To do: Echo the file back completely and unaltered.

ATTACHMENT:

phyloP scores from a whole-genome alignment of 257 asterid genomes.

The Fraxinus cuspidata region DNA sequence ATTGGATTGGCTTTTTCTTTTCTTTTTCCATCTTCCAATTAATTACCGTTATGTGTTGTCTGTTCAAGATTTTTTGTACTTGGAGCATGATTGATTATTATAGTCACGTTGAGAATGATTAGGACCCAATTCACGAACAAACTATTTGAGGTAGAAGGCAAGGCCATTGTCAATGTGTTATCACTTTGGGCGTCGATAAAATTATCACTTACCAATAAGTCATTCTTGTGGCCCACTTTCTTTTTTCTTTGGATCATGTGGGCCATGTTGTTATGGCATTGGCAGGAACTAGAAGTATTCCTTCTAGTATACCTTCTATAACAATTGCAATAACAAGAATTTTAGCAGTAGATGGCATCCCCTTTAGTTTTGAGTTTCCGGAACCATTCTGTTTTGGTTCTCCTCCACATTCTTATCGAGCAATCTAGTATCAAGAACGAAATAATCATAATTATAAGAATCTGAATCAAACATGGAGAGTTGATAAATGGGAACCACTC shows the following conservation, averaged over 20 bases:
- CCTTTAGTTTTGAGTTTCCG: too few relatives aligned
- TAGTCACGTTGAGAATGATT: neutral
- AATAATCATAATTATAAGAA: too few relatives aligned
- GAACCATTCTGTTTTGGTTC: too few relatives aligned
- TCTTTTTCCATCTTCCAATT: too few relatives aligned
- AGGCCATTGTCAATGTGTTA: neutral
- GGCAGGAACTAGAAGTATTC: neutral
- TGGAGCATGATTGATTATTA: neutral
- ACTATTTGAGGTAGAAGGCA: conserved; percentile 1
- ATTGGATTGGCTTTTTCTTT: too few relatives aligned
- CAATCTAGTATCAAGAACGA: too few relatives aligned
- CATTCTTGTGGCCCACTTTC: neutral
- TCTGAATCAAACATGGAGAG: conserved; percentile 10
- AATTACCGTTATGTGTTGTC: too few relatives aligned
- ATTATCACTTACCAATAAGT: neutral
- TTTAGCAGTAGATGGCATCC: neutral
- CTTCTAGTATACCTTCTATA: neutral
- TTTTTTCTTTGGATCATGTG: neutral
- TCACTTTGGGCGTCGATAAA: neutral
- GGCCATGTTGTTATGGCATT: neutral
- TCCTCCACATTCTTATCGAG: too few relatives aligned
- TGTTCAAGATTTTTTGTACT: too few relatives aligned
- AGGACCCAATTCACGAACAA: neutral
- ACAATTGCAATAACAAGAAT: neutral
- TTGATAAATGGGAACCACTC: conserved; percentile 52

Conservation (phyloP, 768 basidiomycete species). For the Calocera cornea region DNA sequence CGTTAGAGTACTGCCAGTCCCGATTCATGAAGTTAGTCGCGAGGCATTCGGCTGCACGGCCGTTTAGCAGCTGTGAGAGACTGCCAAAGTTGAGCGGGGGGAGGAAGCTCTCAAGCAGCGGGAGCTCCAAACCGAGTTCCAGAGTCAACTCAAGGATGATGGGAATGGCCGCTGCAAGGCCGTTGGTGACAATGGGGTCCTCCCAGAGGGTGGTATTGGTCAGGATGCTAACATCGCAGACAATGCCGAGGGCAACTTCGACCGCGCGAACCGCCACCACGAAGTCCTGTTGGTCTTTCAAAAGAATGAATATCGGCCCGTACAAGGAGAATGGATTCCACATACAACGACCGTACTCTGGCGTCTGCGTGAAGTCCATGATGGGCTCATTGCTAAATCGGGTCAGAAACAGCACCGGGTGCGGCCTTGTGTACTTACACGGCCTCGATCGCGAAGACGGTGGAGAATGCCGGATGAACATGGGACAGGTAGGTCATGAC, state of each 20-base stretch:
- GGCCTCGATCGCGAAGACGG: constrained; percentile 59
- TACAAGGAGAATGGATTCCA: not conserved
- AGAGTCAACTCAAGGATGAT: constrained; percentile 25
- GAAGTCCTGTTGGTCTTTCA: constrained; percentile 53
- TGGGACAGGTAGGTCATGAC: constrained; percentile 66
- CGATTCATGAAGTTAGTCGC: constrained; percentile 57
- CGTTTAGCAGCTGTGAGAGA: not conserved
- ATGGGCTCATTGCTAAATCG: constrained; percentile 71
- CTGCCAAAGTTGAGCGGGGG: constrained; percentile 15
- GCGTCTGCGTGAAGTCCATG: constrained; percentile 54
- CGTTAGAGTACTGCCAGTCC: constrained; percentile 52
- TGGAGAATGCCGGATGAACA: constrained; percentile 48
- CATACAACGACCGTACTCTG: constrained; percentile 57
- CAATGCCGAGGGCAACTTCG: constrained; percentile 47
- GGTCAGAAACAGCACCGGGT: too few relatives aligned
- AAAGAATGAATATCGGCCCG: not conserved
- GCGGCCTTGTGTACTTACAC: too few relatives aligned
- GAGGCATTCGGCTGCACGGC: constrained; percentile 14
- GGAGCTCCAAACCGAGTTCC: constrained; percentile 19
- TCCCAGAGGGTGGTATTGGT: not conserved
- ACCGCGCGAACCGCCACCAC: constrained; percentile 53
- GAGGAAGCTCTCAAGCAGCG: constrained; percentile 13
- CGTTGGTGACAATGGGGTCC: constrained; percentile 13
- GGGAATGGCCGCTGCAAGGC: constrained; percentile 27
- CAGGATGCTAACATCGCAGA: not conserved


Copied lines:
phyloP scores from a whole-genome alignment of 257 asterid genomes.

The Fraxinus cuspidata region DNA sequence ATTGGATTGGCTTTTTCTTTTCTTTTTCCATCTTCCAATTAATTACCGTTATGTGTTGTCTGTTCAAGATTTTTTGTACTTGGAGCATGATTGATTATTATAGTCACGTTGAGAATGATTAGGACCCAATTCACGAACAAACTATTTGAGGTAGAAGGCAAGGCCATTGTCAATGTGTTATCACTTTGGGCGTCGATAAAATTATCACTTACCAATAAGTCATTCTTGTGGCCCACTTTCTTTTTTCTTTGGATCATGTGGGCCATGTTGTTATGGCATTGGCAGGAACTAGAAGTATTCCTTCTAGTATACCTTCTATAACAATTGCAATAACAAGAATTTTAGCAGTAGATGGCATCCCCTTTAGTTTTGAGTTTCCGGAACCATTCTGTTTTGGTTCTCCTCCACATTCTTATCGAGCAATCTAGTATCAAGAACGAAATAATCATAATTATAAGAATCTGAATCAAACATGGAGAGTTGATAAATGGGAACCACTC shows the following conservation, averaged over 20 bases:
- CCTTTAGTTTTGAGTTTCCG: too few relatives aligned
- TAGTCACGTTGAGAATGATT: neutral
- AATAATCATAATTATAAGAA: too few relatives aligned
- GAACCATTCTGTTTTGGTTC: too few relatives aligned
- TCTTTTTCCATCTTCCAATT: too few relatives aligned
- AGGCCATTGTCAATGTGTTA: neutral
- GGCAGGAACTAGAAGTATTC: neutral
- TGGAGCATGATTGATTATTA: neutral
- ACTATTTGAGGTAGAAGGCA: conserved; percentile 1
- ATTGGATTGGCTTTTTCTTT: too few relatives aligned
- CAATCTAGTATCAAGAACGA: too few relatives aligned
- CATTCTTGTGGCCCACTTTC: neutral
- TCTGAATCAAACATGGAGAG: conserved; percentile 10
- AATTACCGTTATGTGTTGTC: too few relatives aligned
- ATTATCACTTACCAATAAGT: neutral
- TTTAGCAGTAGATGGCATCC: neutral
- CTTCTAGTATACCTTCTATA: neutral
- TTTTTTCTTTGGATCATGTG: neutral
- TCACTTTGGGCGTCGATAAA: neutral
- GGCCATGTTGTTATGGCATT: neutral
- TCCTCCACATTCTTATCGAG: too few relatives aligned
- TGTTCAAGATTTTTTGTACT: too few relatives aligned
- AGGACCCAATTCACGAACAA: neutral
- ACAATTGCAATAACAAGAAT: neutral
- TTGATAAATGGGAACCACTC: conserved; percentile 52

Conservation (phyloP, 768 basidiomycete species). For the Calocera cornea region DNA sequence CGTTAGAGTACTGCCAGTCCCGATTCATGAAGTTAGTCGCGAGGCATTCGGCTGCACGGCCGTTTAGCAGCTGTGAGAGACTGCCAAAGTTGAGCGGGGGGAGGAAGCTCTCAAGCAGCGGGAGCTCCAAACCGAGTTCCAGAGTCAACTCAAGGATGATGGGAATGGCCGCTGCAAGGCCGTTGGTGACAATGGGGTCCTCCCAGAGGGTGGTATTGGTCAGGATGCTAACATCGCAGACAATGCCGAGGGCAACTTCGACCGCGCGAACCGCCACCACGAAGTCCTGTTGGTCTTTCAAAAGAATGAATATCGGCCCGTACAAGGAGAATGGATTCCACATACAACGACCGTACTCTGGCGTCTGCGTGAAGTCCATGATGGGCTCATTGCTAAATCGGGTCAGAAACAGCACCGGGTGCGGCCTTGTGTACTTACACGGCCTCGATCGCGAAGACGGTGGAGAATGCCGGATGAACATGGGACAGGTAGGTCATGAC, state of each 20-base stretch:
- GGCCTCGATCGCGAAGACGG: constrained; percentile 59
- TACAAGGAGAATGGATTCCA: not conserved
- AGAGTCAACTCAAGGATGAT: constrained; percentile 25
- GAAGTCCTGTTGGTCTTTCA: constrained; percentile 53
- TGGGACAGGTAGGTCATGAC: constrained; percentile 66
- CGATTCATGAAGTTAGTCGC: constrained; percentile 57
- CGTTTAGCAGCTGTGAGAGA: not conserved
- ATGGGCTCATTGCTAAATCG: constrained; percentile 71
- CTGCCAAAGTTGAGCGGGGG: constrained; percentile 15
- GCGTCTGCGTGAAGTCCATG: constrained; percentile 54
- CGTTAGAGTACTGCCAGTCC: constrained; percentile 52
- TGGAGAATGCCGGATGAACA: constrained; percentile 48
- CATACAACGACCGTACTCTG: constrained; percentile 57
- CAATGCCGAGGGCAACTTCG: constrained; percentile 47
- GGTCAGAAACAGCACCGGGT: too few relatives aligned
- AAAGAATGAATATCGGCCCG: not conserved
- GCGGCCTTGTGTACTTACAC: too few relatives aligned
- GAGGCATTCGGCTGCACGGC: constrained; percentile 14
- GGAGCTCCAAACCGAGTTCC: constrained; percentile 19
- TCCCAGAGGGTGGTATTGGT: not conserved
- ACCGCGCGAACCGCCACCAC: constrained; percentile 53
- GAGGAAGCTCTCAAGCAGCG: constrained; percentile 13
- CGTTGGTGACAATGGGGTCC: constrained; percentile 13
- GGGAATGGCCGCTGCAAGGC: constrained; percentile 27
- CAGGATGCTAACATCGCAGA: not conserved